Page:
New big rig skips fuel cells in favor of hydrogen combustion engine

New big rig skips fuel cells i...
ULEMCo's modified Volvo truck burns hydrogen instead of gasoline for a zero-emission combustion powertrain
ULEMCo's modified Volvo truck burns hydrogen instead of gasoline for a zero-emission combustion powertrain
View 1 Image
ULEMCo's modified Volvo truck burns hydrogen instead of gasoline for a zero-emission combustion powertrain
ULEMCo's modified Volvo truck burns hydrogen instead of gasoline for a zero-emission combustion powertrain

UK company ULEMCo has debuted a modified Volvo FH16 truck that's tuned to burn hydrogen gas instead of gasoline in its internal combustion engine. With zero emissions, a range of around 180 miles and some 300-odd horsepower, it's being presented as a low-cost way to de-carbonize a heavy goods vehicle.

There are now, according to, around 15 operational hydrogen refuelling stations in the United Kingdom, a healthy and growing number through the rest of Europe, and a couple of dozen around the United States.

Most of the vehicles that use them, it's fair to estimate, are running as fuel cell electrics. A small number may be running hydrogen combustion engines, but this, according to ultra-low emissions company ULEMCo, is the world's first zero emission combustion engine truck.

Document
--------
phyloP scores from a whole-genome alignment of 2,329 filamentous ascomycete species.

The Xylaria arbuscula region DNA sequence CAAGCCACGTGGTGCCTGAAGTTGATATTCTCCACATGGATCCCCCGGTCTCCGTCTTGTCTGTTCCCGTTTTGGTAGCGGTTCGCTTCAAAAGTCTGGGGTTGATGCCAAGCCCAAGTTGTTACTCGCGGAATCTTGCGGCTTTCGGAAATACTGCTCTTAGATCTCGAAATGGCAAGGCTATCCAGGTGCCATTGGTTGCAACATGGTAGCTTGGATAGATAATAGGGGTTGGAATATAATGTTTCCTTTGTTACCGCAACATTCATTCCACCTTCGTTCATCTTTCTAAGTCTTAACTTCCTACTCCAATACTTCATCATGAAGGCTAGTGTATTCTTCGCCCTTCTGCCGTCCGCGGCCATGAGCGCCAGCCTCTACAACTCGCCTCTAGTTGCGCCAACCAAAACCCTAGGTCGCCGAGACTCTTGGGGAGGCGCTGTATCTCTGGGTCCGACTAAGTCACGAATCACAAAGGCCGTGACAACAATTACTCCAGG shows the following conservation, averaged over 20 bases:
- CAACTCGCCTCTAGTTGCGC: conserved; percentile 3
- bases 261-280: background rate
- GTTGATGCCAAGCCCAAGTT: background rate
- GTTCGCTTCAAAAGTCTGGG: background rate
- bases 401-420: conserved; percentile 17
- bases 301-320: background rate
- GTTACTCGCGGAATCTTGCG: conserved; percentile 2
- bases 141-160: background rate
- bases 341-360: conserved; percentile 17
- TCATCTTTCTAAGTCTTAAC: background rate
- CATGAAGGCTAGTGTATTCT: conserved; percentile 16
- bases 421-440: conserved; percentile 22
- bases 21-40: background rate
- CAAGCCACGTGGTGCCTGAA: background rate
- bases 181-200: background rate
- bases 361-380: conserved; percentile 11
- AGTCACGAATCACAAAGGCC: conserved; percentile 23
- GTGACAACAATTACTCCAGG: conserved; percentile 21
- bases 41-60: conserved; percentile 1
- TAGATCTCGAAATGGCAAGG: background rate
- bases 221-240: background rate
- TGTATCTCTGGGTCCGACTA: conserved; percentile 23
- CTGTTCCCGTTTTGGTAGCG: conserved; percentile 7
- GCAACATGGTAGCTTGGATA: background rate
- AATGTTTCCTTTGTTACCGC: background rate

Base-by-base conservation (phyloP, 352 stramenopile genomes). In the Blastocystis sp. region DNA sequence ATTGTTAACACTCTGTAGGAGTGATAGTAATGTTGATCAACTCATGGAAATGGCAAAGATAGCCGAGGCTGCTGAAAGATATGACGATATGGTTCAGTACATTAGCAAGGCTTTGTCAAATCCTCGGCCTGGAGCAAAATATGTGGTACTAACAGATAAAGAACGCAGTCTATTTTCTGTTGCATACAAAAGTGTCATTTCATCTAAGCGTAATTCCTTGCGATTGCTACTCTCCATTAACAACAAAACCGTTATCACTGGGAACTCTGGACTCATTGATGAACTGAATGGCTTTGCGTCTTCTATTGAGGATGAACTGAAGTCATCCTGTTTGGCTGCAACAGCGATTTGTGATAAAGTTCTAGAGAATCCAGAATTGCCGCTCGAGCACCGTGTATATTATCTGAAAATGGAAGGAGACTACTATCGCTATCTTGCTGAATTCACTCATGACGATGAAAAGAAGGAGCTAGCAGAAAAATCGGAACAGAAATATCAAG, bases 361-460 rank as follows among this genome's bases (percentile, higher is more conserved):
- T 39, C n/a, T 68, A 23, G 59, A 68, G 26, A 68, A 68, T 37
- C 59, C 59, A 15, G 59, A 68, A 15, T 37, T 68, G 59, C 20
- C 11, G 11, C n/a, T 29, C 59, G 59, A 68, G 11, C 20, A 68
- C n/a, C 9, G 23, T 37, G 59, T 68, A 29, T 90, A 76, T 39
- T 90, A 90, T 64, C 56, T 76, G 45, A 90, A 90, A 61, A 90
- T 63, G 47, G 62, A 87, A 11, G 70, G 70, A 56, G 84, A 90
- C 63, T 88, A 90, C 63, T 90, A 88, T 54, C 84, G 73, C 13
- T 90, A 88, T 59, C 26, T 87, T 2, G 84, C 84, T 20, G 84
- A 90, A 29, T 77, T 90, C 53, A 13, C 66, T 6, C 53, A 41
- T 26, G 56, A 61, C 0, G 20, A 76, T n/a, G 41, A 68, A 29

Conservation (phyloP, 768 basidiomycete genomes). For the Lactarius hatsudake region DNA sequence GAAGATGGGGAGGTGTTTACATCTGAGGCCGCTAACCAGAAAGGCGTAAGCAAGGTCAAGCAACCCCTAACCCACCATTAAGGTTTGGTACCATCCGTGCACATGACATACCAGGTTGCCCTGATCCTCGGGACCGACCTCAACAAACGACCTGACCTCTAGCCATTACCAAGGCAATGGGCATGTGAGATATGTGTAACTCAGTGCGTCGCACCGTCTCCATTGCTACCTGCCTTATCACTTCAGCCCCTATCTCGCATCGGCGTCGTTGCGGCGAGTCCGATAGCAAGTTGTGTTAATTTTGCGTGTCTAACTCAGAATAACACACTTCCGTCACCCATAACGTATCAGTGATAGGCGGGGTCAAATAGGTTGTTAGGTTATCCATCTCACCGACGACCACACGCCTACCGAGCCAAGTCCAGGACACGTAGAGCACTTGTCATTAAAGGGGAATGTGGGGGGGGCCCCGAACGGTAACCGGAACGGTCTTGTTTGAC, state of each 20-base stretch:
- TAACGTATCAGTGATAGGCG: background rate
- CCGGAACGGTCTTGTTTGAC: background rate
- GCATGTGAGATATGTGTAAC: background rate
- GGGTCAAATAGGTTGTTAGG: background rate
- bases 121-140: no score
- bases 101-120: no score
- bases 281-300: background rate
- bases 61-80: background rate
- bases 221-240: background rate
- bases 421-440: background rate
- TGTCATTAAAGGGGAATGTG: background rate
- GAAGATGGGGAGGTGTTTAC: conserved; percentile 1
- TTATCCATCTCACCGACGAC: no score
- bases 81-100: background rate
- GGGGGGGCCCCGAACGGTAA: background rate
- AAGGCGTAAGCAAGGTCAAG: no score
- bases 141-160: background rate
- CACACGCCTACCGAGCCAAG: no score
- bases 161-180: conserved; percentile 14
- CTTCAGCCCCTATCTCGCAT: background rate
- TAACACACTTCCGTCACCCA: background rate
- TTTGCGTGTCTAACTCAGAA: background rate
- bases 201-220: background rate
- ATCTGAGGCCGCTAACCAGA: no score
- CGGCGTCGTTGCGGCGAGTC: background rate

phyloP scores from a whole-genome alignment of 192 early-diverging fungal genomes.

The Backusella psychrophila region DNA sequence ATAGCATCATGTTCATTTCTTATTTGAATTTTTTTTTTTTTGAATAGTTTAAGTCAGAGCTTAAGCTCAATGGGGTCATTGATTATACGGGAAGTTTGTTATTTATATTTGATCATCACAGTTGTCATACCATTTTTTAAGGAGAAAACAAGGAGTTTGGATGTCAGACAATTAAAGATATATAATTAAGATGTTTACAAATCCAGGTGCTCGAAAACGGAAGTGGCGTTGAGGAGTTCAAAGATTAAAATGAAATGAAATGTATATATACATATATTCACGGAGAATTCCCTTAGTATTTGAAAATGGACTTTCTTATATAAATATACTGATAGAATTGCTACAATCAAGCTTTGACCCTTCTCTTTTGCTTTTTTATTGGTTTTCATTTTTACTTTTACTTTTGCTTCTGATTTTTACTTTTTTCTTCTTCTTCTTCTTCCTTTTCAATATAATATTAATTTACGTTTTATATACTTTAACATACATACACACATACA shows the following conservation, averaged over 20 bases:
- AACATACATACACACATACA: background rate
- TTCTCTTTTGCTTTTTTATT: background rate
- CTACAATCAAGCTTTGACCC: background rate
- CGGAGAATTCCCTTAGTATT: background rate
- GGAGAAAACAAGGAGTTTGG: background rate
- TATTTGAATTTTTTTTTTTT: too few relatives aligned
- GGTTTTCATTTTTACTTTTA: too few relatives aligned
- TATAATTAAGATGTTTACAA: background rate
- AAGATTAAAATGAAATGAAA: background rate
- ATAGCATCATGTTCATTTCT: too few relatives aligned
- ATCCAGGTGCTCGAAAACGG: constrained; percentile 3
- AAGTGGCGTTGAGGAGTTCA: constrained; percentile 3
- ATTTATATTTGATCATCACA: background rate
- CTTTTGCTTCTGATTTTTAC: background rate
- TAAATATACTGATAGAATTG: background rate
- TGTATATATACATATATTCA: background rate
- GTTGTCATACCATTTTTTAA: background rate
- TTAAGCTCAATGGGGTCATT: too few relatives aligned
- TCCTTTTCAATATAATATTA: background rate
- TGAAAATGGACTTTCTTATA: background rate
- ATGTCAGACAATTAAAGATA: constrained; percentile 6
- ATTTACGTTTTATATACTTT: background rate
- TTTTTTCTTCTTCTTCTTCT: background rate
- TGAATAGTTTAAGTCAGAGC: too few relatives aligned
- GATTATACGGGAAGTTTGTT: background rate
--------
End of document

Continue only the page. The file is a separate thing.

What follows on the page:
Having previously converted numerous vehicles from diesel to hydrogen dual-fuel, this is ULEMCo's first all-hydrogen effort. Converted from a Volvo FH16, the truck burns hydrogen in a modified version of a conventional combustion engine. It's interesting to note that this is a bit of a throwback to the world's first internal combustion engine, invented by Isaac De Rivas in 1804, which used hydrogen gas as its fuel source.

The ULEMCo Volvo will make "at least 300 hp," and with a fuel load of 17 kg (37.4 lb) of hydrogen, it'll have an expected range just under 300 km (186 mi).